Wizards center Nene, left, shown in pregame introductions before a game last season, said he is feeling healthy following a quiet summer. (Jonathan Newton/The Washington Post)

Nene’s sole purpose this offseason was to protect his banged-up body, to practically encase himself in bubble wrap after having most of his tenure with the Washington Wizards restricted because of a nagging bout of plantar fasciitis in his left foot.

The Brazilian big man avoided contact, stayed off the basketball court and played pickup soccer instead, the grass providing a softer surface for his delicate feet and sometimes-creaky knees. The plan to rest and receive treatment so that he would be fully healthy for the upcoming season went perfectly — until Nene decided to play a pickup basketball game at Verizon Center a few days before training camp and nearly suffered a serious injury to his left pinkie finger.

“I almost lost my finger last Monday,” Nene said with a grin as he glanced down at the protective splint on his left hand. “Guy tried to grab rebound, forgot the ball and kept my finger. Almost broke. Almost.”

“Almost” wasn’t going to keep Nene from finally getting started. He said he feels “fresh” and hasn’t been held back through any part of camp. He admitted to having another momentary scare during Monday’s practice, when Kevin Seraphin stepped on his foot and nearly twisted his ankle.

“I know I have ice on my knee and my foot, but it’s been good. I’m happy to do the training camp,” Nene said Monday after the Wizards’ third camp practice, which was held at George Mason’s Recreation Athletic Complex. “It’s hard to be outside and see everybody on the court, you know, running, getting tired. But everybody is right there for each other having fun. It’s something I missed last season.”

Nene, who came to the Wizards in a midseason trade with the Denver Nuggets in February 2012, missed all of training camp and the first nine games of last season as he recovered from the foot injury he aggravated while playing for his native country in the London Olympics. In 11 / 2 seasons with the Wizards, he has played just 72 of a possible 107 games. The team won just seven of the contests he missed.

“If I feel good, everything is going to be good,” Nene said. “To be 12 years [in the NBA] playing the way I play, I’m good. I know what I’m supposed to do on the court. I just want to feel good. If I’m not healthy, it don’t matter. If I can shoot 100 percent three-point [range], that doesn’t matter if I can’t play. So that was my focus this summer.”

Coach Randy Wittman has been pleased with what he has seen from Nene thus far: “He’s been really good. I see a different Nene than I saw last year. This summer was important for him. To rest. Get his body right. Last year was tough . . . for him, from a conditioning, getting your legs underneath you, being able to be the player he’s capable of being. I don’t think he was able to do that last year . . . because of the fighting through not playing, injuries, probably not being in the best condition basketball-wise.”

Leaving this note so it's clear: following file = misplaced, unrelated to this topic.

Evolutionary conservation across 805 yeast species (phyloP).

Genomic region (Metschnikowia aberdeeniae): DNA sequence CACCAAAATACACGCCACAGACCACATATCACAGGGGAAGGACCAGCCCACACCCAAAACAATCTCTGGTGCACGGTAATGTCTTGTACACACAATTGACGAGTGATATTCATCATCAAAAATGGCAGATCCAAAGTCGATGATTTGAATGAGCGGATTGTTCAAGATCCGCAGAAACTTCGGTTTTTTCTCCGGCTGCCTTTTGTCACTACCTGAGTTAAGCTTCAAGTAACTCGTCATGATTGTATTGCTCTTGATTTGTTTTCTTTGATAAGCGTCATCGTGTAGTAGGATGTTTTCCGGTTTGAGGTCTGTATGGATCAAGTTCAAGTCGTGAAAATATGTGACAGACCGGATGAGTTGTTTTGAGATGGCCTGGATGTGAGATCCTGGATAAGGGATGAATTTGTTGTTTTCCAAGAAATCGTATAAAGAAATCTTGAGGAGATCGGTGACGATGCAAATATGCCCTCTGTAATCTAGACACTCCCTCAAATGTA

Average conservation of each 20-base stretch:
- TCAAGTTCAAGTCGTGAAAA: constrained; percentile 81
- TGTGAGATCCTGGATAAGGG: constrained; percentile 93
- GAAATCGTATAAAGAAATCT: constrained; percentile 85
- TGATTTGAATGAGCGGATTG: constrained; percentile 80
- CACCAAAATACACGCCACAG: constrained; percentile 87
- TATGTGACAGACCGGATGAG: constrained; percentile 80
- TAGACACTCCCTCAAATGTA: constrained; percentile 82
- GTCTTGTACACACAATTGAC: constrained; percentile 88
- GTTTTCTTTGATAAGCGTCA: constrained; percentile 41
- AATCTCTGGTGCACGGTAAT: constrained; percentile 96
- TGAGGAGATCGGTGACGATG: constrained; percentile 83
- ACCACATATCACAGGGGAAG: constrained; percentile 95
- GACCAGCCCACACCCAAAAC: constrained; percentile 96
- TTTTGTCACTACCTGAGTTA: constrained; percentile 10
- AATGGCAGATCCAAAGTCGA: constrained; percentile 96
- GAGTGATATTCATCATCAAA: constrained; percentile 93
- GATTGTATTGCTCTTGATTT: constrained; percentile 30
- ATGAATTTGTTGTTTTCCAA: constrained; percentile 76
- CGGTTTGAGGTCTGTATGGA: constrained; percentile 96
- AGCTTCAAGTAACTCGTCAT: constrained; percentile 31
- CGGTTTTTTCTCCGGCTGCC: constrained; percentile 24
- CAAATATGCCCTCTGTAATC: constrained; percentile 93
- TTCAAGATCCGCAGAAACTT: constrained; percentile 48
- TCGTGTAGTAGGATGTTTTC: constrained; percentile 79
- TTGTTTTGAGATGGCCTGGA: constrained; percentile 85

The Wizards were 15-7 last season when they were able to get Nene, John Wall and Bradley Beal on the floor together. But Nene labored through most of the campaign, averaging 12.6 points and shooting 48 percent, his lowest production in five seasons. Near the end of the season, Nene mentioned that the nonstop pain had him contemplating retirement, even though he has three years and $39 million remaining on his contract.

Nene said he no longer has those thoughts.

“That time is different than it is right now. I take care of my body,” he said. “I take care of my mind and a new season has come. New players, new additions, let’s see what God has for us.”

The Wizards were already hit with a setback with the loss of Emeka Okafor, the team’s defensive anchor who is out indefinitely with a neck injury. Nene and Okafor formed an immediate chemistry, with the veteran big men often wordlessly switching on defense. In Okafor’s absence, the 6-foot-11 Nene will spend more time at center and the Wizards will have to depend on less experienced big men Seraphin, Jan Vesely, Trevor Booker or veteran Al Harrington.

“We have a man down, so the job of the team is to cover the gap right now,” said Nene, who was initially reluctant about moving to center without Okafor but said, “If we need to do things, sacrifice, then we will sacrifice.”

Since Nene joined the Wizards, the team has added more veteran pieces, and Wall and Beal are beginning to mature. But Nene doesn’t want to get ahead of himself by declaring the franchise is certain to make the playoffs.

“I'm not singer. I don’t like to work with my mouth. I work with my action,” Nene said. “If you say something before that happens, you need to prove, you need to own your words. We have a great team, we have a good team, competitive team, but still must work hard to deserve that position.”